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“It started life as a BMW 325e, which means it had the 2.7-liter motor,” she says. “We sold that and bought the legal 2.5-liter engine, which I rebuilt myself with no experience. Brian supervised me, and it still took way longer than we thought. We ended up stripping the car completely down. Brian knew how to weld, so we made our own roll cage using bent pieces from a fabricator.”

Nardella and her husband took the opposite approach, renting a car from Hurley for arrive-and-drive racing.

“I’m usually at the back of the pack,” Nardella says, “but there’s always someone to wheel-to-wheel with. I really enjoy taking my helmet off at the end of the race and having people say ‘That’s a girl!’”

Mindi’s husband, John Paul (J.P.), says he was always a Chevy guy. “Then I bought a 1 Series BMW as my daily driver. I got the itch to race in 2011 and obtained the necessary competition license and physical exam. After being a novice for three PRO3 events, I started racing the E30 for real. I was wondering if I was going to have problems at home, but Mindi wanted to do it, too. Now our three kids, ages 11, 8 and 6, are racing go-karts. It’s turned into a family thing.

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“I love our LiquiMoly liveried race car. I’m now running closer to the front, so it’s a little less carefree. But Chuck’s set the car’s handling up to be very neutral. We run a softer spring setup than a lot of other people. I like it so the car turns in predictably. With application of the throttle, it almost goes neutral. You can easily drift out of Turn 15 at The Ridge onto the front straight.”

That LiquiMoly livery he mentions recalls the great BMW racers from decades ago, when the E30s raced in Europe. Hovington and Bercovitz race under Würth colors, and another contender, newcomer Igor Levine, carries the Blaupunkt colors on his #711 racer. A few racers are sponsored by their employers—Ryan O’Connor, #165, drives a 325i supported by Avanade and Microsoft Dynamics—but most go for the historic look favored by Vien, #0, whose car wears the iconic polka-dotted white and green livery of Tic Tac, a sponsor in the late ‘80s DTM series.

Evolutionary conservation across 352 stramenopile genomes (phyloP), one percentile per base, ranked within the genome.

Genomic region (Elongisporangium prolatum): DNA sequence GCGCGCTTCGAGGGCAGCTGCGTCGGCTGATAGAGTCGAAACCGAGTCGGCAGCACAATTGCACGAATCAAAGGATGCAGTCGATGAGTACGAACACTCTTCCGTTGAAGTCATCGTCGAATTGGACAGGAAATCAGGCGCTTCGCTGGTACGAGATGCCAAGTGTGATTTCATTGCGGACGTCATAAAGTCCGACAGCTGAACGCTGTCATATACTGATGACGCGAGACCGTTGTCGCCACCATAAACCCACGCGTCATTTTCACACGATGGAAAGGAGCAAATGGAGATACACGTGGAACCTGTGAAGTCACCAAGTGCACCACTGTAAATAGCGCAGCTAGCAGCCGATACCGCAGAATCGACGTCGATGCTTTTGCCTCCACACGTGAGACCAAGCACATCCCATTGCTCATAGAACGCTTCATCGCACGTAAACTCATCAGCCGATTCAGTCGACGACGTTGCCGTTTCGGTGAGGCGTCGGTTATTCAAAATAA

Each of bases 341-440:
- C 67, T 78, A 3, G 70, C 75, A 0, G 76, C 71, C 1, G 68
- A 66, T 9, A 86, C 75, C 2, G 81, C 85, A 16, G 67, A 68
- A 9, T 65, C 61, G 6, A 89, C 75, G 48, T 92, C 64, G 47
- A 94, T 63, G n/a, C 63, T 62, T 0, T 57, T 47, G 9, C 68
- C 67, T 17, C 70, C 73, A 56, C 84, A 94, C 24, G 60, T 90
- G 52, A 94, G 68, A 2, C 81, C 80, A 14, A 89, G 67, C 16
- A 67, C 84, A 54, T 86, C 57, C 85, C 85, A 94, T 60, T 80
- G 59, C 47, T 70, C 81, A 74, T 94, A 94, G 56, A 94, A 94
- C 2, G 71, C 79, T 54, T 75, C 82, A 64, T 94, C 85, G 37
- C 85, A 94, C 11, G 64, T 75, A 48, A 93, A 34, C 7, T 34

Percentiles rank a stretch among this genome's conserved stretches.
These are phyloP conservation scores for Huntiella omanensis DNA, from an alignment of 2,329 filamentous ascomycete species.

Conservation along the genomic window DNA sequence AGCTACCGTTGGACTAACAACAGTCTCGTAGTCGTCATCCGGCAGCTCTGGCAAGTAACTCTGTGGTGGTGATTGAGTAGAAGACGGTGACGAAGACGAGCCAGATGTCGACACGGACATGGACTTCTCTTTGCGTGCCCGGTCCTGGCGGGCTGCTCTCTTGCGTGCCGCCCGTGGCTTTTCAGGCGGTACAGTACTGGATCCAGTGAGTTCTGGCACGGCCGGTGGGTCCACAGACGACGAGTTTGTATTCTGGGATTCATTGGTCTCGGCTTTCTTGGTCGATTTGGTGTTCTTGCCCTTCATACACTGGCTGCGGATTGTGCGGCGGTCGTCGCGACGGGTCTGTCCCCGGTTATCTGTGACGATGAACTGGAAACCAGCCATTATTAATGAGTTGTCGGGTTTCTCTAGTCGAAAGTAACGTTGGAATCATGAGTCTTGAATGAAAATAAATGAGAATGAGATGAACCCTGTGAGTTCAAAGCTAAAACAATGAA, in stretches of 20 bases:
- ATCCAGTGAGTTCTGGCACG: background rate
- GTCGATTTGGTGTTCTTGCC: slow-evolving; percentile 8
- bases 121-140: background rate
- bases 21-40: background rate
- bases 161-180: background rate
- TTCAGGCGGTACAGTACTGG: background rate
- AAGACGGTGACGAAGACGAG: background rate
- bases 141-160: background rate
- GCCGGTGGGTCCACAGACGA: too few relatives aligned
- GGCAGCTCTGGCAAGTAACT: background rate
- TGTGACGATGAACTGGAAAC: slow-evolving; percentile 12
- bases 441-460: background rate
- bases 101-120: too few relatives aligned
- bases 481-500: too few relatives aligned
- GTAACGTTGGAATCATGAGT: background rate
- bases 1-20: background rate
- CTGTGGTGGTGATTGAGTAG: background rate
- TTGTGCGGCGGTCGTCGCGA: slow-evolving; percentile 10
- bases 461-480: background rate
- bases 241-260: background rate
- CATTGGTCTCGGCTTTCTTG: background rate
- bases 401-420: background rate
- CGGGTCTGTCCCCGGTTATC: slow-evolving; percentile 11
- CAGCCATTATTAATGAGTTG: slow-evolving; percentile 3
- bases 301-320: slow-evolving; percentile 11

At the next camp down the paddock I meet Bruce Humberstone, #114. He’s here with his entire family, who are making a vacation out of the weekend. As he’s about to go on track, Bruce becomes silent and introspective. You can tell he wants to win in his red Bastos-liveried E30.

According to the data, it’s fun!

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At the third and last camp, I find a very relaxed bunch. It seems not everyone here takes things all that seriously. Apparently that sets PRO3 apart from other classes and racing in general. Jim Cissell, #119, also known as “The Voice Guy,” is one of those fun-loving fellows who only puts on his game face, and takes off his orange Crocs, when he climbs into the race car.

Mike Olsen is similarly jovial. He built a four-door E30 race car in his garage ten years ago; now Spirit of Halloween Superstores sponsors his #130 racer. Olsen’s car once provided a cat with accidental habitation when the animal got stuck in it for a week and used the driver’s seat as its litter box. At the next race, Olsen found that one of his competitors had placed a bag of kitty litter on his race seat and a customized Hello Kitty sticker on every PRO3 race car. That wasn’t the end of the prank. “Do you know how maple syrup looks like gear oil when it’s sitting under a car?” Olsen laughs.

John Parker, #244, is here in a Barbecue-To-You Racing-sponsored E30. John owns Accuracy Automotive in nearby Gig Harbor, and he and his father support the BBQ2U Racing Team’s five individually owned customer cars. James Crivellone, #160, runs the R3VLimited Forum, which is reportedly the world’s largest online discussion group dedicated to E30s.

To run at the front, these guys have to be well prepared. They collect reams of race data and overlay it with that of their fellow drivers to see where they can improve. James Colborn, #7, a computer savvy Brit, has taught others to analyze data, which he shares freely. That’s common in PRO3 racing, where racers lend parts and even turn wrenches on competing cars. Good sportsmanship rules the day, because each racer wants to win on the track, not in the paddock. “Friends between checkered and green” is a fitting PRO3 motto.

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Colborn, who flew in from New York just for this race, takes top spot at the last session on Saturday, but the weekend isn’t over yet. When the dust settles on Sunday, the previous year’s PRO3 champion, Cody Smith, #225, wins the September event at The Ridge, his second in a row this year.

As the sun sets and quiet darkness covers the paddock, Olsen comes over to me and says, “Did you know that the inner door latch on a BMW E30 can be used as a beer bottle opener?”

The message is clear. If you want to go racing, here’s a way to do it. And it won’t cost an arm and a leg. You could start with your own group of friends and get out there. E30s are reliable, and parts are available and relatively inexpensive. The motor has to remain stock, so if you blow it up it’s not the end of the world. Suspensions are free, but everyone has the same setup, same tires, same brakes. In the end, it’s more about the driver than anything else.

That, and how much fun you can have.